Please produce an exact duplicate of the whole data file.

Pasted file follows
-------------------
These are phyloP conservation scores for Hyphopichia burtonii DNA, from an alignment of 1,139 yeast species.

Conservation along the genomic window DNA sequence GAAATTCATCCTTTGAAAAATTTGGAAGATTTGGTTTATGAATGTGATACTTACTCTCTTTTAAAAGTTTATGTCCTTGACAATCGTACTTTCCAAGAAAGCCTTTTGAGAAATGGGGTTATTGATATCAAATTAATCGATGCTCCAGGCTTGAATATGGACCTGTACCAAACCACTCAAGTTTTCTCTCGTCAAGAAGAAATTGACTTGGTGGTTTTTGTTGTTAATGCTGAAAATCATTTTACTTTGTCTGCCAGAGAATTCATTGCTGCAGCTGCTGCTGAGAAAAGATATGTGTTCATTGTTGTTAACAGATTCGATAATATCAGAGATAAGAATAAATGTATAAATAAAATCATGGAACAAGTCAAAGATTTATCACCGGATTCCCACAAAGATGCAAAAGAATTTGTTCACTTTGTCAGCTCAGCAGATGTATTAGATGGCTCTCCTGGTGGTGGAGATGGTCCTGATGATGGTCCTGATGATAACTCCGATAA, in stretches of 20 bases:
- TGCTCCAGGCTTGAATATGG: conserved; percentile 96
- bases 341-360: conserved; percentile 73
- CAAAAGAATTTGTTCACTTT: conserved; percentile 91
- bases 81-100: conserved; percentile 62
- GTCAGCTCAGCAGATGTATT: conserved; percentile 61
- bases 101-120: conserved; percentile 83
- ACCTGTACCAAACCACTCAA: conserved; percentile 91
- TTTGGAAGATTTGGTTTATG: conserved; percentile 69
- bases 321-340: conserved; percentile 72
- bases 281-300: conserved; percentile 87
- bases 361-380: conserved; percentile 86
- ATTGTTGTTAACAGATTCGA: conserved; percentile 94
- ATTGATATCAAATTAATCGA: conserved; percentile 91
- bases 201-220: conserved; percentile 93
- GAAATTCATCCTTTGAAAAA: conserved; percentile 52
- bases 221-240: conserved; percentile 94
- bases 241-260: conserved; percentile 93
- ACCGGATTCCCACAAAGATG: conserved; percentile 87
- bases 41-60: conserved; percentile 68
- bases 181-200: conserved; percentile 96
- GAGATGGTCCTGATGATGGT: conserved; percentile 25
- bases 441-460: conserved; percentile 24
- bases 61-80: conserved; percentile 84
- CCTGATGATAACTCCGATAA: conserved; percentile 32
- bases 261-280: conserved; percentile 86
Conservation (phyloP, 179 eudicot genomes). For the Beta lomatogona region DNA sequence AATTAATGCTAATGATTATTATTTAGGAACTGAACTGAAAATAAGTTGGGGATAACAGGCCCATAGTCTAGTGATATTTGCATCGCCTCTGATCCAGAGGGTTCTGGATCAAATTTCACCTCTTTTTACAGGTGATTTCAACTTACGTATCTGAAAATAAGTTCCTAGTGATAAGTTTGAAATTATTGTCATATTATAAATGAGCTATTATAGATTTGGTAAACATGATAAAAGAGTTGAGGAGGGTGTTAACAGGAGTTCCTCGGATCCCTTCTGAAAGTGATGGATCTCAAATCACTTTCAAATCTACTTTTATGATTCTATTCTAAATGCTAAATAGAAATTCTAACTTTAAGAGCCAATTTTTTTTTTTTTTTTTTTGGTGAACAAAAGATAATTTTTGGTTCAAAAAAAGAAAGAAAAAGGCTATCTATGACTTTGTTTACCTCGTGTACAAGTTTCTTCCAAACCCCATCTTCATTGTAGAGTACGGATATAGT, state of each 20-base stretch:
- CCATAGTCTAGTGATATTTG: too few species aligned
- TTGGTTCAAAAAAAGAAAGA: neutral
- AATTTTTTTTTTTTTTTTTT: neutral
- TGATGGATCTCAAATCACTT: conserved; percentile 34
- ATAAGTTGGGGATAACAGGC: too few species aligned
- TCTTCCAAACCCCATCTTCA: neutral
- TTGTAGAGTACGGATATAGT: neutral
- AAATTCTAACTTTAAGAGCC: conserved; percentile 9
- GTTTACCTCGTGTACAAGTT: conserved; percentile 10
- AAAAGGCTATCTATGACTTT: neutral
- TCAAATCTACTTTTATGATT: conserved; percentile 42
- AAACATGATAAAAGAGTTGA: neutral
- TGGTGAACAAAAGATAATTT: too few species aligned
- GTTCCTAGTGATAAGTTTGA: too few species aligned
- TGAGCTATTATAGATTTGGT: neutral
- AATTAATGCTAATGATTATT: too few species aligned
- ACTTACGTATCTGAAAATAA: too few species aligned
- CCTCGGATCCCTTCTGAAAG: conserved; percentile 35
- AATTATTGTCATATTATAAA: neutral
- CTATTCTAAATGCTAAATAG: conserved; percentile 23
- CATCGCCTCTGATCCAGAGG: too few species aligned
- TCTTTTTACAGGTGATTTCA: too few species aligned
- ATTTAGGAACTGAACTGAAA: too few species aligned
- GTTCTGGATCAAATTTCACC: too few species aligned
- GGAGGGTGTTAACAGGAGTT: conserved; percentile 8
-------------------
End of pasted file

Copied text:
These are phyloP conservation scores for Hyphopichia burtonii DNA, from an alignment of 1,139 yeast species.

Conservation along the genomic window DNA sequence GAAATTCATCCTTTGAAAAATTTGGAAGATTTGGTTTATGAATGTGATACTTACTCTCTTTTAAAAGTTTATGTCCTTGACAATCGTACTTTCCAAGAAAGCCTTTTGAGAAATGGGGTTATTGATATCAAATTAATCGATGCTCCAGGCTTGAATATGGACCTGTACCAAACCACTCAAGTTTTCTCTCGTCAAGAAGAAATTGACTTGGTGGTTTTTGTTGTTAATGCTGAAAATCATTTTACTTTGTCTGCCAGAGAATTCATTGCTGCAGCTGCTGCTGAGAAAAGATATGTGTTCATTGTTGTTAACAGATTCGATAATATCAGAGATAAGAATAAATGTATAAATAAAATCATGGAACAAGTCAAAGATTTATCACCGGATTCCCACAAAGATGCAAAAGAATTTGTTCACTTTGTCAGCTCAGCAGATGTATTAGATGGCTCTCCTGGTGGTGGAGATGGTCCTGATGATGGTCCTGATGATAACTCCGATAA, in stretches of 20 bases:
- TGCTCCAGGCTTGAATATGG: conserved; percentile 96
- bases 341-360: conserved; percentile 73
- CAAAAGAATTTGTTCACTTT: conserved; percentile 91
- bases 81-100: conserved; percentile 62
- GTCAGCTCAGCAGATGTATT: conserved; percentile 61
- bases 101-120: conserved; percentile 83
- ACCTGTACCAAACCACTCAA: conserved; percentile 91
- TTTGGAAGATTTGGTTTATG: conserved; percentile 69
- bases 321-340: conserved; percentile 72
- bases 281-300: conserved; percentile 87
- bases 361-380: conserved; percentile 86
- ATTGTTGTTAACAGATTCGA: conserved; percentile 94
- ATTGATATCAAATTAATCGA: conserved; percentile 91
- bases 201-220: conserved; percentile 93
- GAAATTCATCCTTTGAAAAA: conserved; percentile 52
- bases 221-240: conserved; percentile 94
- bases 241-260: conserved; percentile 93
- ACCGGATTCCCACAAAGATG: conserved; percentile 87
- bases 41-60: conserved; percentile 68
- bases 181-200: conserved; percentile 96
- GAGATGGTCCTGATGATGGT: conserved; percentile 25
- bases 441-460: conserved; percentile 24
- bases 61-80: conserved; percentile 84
- CCTGATGATAACTCCGATAA: conserved; percentile 32
- bases 261-280: conserved; percentile 86
Conservation (phyloP, 179 eudicot genomes). For the Beta lomatogona region DNA sequence AATTAATGCTAATGATTATTATTTAGGAACTGAACTGAAAATAAGTTGGGGATAACAGGCCCATAGTCTAGTGATATTTGCATCGCCTCTGATCCAGAGGGTTCTGGATCAAATTTCACCTCTTTTTACAGGTGATTTCAACTTACGTATCTGAAAATAAGTTCCTAGTGATAAGTTTGAAATTATTGTCATATTATAAATGAGCTATTATAGATTTGGTAAACATGATAAAAGAGTTGAGGAGGGTGTTAACAGGAGTTCCTCGGATCCCTTCTGAAAGTGATGGATCTCAAATCACTTTCAAATCTACTTTTATGATTCTATTCTAAATGCTAAATAGAAATTCTAACTTTAAGAGCCAATTTTTTTTTTTTTTTTTTTGGTGAACAAAAGATAATTTTTGGTTCAAAAAAAGAAAGAAAAAGGCTATCTATGACTTTGTTTACCTCGTGTACAAGTTTCTTCCAAACCCCATCTTCATTGTAGAGTACGGATATAGT, state of each 20-base stretch:
- CCATAGTCTAGTGATATTTG: too few species aligned
- TTGGTTCAAAAAAAGAAAGA: neutral
- AATTTTTTTTTTTTTTTTTT: neutral
- TGATGGATCTCAAATCACTT: conserved; percentile 34
- ATAAGTTGGGGATAACAGGC: too few species aligned
- TCTTCCAAACCCCATCTTCA: neutral
- TTGTAGAGTACGGATATAGT: neutral
- AAATTCTAACTTTAAGAGCC: conserved; percentile 9
- GTTTACCTCGTGTACAAGTT: conserved; percentile 10
- AAAAGGCTATCTATGACTTT: neutral
- TCAAATCTACTTTTATGATT: conserved; percentile 42
- AAACATGATAAAAGAGTTGA: neutral
- TGGTGAACAAAAGATAATTT: too few species aligned
- GTTCCTAGTGATAAGTTTGA: too few species aligned
- TGAGCTATTATAGATTTGGT: neutral
- AATTAATGCTAATGATTATT: too few species aligned
- ACTTACGTATCTGAAAATAA: too few species aligned
- CCTCGGATCCCTTCTGAAAG: conserved; percentile 35
- AATTATTGTCATATTATAAA: neutral
- CTATTCTAAATGCTAAATAG: conserved; percentile 23
- CATCGCCTCTGATCCAGAGG: too few species aligned
- TCTTTTTACAGGTGATTTCA: too few species aligned
- ATTTAGGAACTGAACTGAAA: too few species aligned
- GTTCTGGATCAAATTTCACC: too few species aligned
- GGAGGGTGTTAACAGGAGTT: conserved; percentile 8